Lake Owyhee State Park is a remote oasis on the eastern edge of Oregon that offers camping and boating on the shore of a scenic desert canyon reservoir. The park contains two campgrounds along Owyhee Reservoir, a 53-mile-long lake that fills a narrow, deep canyon brimming with colorful volcanic rock formations.
The Gordon Gulch Day-use Area is open year-round and includes picnic tables and a boat ramp. Many boaters return each year to explore the desert canyon and rugged mountains. Some of the reservoir's incredible geology is visible only by boat. Anglers are awarded excellent warm water catches, especially large mouth bass, white and black crappie. The reservoir also has catfish and is occasionally stocked with rainbow trout. Look for golden eagles, coyotes, ground squirrels, rabbits, pronghorn antelope, mule deer, and wild horses (watch out for rattlesnakes, too). You might even see California bighorn sheep or a mountain lion.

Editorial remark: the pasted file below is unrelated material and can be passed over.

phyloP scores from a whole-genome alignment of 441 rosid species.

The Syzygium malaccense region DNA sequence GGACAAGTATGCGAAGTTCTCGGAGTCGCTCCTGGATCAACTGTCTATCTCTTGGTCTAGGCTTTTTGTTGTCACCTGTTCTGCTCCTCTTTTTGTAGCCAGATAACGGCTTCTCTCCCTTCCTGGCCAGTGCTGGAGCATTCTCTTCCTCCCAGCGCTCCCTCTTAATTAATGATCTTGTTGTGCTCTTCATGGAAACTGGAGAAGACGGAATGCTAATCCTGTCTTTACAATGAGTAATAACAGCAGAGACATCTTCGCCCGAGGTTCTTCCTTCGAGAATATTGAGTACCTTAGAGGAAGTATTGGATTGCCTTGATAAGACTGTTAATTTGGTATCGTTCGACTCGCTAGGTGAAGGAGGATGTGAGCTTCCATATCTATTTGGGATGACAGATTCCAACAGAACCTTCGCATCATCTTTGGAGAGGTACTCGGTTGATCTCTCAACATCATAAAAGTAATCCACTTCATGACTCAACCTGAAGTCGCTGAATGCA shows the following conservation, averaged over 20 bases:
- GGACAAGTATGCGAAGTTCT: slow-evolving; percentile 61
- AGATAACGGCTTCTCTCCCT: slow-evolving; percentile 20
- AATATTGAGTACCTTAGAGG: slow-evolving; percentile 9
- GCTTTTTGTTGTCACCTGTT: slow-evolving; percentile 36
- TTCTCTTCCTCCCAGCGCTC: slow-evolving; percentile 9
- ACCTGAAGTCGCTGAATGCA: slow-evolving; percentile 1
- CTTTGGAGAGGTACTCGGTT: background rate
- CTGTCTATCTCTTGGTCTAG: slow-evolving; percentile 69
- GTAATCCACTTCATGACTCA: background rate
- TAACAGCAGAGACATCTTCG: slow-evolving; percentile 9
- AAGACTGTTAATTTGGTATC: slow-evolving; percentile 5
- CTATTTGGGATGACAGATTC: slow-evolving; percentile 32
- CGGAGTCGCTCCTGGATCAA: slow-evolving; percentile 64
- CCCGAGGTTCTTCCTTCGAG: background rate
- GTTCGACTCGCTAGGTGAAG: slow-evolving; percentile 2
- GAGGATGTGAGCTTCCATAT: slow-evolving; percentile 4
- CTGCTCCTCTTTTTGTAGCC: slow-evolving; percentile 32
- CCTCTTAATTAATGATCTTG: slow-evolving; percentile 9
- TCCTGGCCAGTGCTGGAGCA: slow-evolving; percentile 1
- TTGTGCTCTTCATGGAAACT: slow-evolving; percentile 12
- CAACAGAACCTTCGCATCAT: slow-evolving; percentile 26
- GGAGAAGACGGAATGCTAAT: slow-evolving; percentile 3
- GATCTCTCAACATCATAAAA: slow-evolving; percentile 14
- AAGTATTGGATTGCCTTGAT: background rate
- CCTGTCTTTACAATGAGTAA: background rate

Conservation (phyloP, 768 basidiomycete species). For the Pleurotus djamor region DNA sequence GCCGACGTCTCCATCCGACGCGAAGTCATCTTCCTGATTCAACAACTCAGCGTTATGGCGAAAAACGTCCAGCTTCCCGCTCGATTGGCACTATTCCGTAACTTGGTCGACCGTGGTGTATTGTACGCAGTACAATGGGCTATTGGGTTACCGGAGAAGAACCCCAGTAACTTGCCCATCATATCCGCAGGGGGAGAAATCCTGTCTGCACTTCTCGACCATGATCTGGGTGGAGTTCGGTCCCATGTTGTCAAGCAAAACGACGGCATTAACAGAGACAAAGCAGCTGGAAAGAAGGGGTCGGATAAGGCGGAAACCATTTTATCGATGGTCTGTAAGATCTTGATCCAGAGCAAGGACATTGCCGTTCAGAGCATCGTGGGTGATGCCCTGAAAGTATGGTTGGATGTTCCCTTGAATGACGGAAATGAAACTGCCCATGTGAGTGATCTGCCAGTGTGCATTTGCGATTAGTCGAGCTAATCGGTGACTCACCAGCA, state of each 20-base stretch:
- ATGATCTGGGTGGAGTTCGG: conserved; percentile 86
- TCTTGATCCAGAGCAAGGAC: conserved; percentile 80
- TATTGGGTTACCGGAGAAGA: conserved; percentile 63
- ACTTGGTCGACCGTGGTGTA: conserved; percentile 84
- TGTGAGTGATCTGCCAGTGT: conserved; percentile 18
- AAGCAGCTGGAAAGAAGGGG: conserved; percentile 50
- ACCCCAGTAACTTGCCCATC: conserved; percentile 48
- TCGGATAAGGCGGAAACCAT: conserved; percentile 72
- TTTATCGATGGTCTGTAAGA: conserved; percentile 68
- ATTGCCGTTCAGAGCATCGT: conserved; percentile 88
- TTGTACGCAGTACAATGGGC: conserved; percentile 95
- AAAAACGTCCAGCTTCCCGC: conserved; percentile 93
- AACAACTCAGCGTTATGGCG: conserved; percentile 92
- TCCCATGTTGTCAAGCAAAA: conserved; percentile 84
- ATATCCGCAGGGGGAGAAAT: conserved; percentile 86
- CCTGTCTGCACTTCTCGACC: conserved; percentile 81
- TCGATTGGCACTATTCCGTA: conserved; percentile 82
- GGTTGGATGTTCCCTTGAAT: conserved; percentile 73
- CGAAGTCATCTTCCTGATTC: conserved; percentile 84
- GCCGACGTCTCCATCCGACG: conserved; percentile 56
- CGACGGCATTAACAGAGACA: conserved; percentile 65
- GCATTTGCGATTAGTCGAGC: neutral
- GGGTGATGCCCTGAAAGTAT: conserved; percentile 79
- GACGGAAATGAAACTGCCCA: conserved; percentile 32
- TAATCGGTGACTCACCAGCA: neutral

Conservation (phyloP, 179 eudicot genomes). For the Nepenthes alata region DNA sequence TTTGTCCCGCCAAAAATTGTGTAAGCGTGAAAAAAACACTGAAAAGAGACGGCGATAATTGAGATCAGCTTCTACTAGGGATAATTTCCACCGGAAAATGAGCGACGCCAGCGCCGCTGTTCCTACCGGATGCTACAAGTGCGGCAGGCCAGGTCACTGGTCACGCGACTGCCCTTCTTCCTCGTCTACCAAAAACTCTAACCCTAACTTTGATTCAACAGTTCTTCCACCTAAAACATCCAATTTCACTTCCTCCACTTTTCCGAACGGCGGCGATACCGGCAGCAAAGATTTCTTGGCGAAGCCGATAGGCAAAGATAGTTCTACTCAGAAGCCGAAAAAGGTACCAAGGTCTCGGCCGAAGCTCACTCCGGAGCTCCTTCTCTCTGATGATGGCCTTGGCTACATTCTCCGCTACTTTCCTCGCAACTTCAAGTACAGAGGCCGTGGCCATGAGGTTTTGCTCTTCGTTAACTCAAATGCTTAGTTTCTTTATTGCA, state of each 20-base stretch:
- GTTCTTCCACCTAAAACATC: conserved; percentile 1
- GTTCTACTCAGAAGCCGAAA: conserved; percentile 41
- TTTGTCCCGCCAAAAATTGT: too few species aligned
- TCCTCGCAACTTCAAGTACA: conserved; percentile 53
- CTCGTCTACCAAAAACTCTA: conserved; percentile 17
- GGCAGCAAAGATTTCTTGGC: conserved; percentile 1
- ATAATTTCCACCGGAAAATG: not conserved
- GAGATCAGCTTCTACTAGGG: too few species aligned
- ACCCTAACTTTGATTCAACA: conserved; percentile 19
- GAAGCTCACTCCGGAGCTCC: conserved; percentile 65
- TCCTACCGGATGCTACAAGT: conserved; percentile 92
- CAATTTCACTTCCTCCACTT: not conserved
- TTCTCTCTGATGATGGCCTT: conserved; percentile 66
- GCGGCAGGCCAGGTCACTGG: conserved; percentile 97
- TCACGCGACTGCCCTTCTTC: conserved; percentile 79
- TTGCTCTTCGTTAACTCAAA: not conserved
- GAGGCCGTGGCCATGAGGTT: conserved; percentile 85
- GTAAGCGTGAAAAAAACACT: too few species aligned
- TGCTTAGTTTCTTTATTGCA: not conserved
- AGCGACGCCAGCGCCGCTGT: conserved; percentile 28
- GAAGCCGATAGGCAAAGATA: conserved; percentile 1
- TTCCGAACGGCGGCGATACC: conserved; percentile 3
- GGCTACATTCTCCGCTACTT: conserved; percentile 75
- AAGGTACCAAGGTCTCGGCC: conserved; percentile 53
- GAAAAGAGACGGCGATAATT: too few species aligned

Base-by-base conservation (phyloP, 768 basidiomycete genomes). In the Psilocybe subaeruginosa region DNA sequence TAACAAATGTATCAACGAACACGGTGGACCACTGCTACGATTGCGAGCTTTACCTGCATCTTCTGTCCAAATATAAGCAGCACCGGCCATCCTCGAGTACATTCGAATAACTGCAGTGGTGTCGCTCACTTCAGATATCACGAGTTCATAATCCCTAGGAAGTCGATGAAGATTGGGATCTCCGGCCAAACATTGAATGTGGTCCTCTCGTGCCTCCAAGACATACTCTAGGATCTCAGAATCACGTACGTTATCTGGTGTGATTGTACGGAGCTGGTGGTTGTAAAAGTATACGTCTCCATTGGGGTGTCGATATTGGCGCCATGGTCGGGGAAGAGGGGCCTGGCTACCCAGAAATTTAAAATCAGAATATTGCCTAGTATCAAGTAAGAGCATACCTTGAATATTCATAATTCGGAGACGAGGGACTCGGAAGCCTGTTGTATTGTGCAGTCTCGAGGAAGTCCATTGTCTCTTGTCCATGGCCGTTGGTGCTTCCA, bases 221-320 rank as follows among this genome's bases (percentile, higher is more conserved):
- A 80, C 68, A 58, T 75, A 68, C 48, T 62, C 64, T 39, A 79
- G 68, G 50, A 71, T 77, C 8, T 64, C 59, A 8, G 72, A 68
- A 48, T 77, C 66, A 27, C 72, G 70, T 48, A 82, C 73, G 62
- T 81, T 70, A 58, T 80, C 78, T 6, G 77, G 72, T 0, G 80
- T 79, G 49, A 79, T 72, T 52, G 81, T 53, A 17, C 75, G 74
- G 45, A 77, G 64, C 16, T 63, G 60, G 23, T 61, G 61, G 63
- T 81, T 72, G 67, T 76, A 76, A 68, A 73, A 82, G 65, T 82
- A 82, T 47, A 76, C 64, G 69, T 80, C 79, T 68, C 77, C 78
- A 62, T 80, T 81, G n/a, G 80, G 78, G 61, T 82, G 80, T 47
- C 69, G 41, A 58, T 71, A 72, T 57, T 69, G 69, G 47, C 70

Lake Owyhee State Park is a remote oasis catering to camping and boating on the shore of a scenic desert canyon reservoir.
The area was obtained by lease agreement from the Bureau of Reclamation in 1958. Owyhee Lake was formed by the construction of an irrigation dam on the Owyhee River in 1932. The Owyhee River derives its name from Hawaiian laborers who were fatally attacked by Snake Indians while in the service of a Hudson's Bay Company fur trapping expedition to the area in 1819. Owyhee was a variation of Hawaii commonly used in the early 19th Century.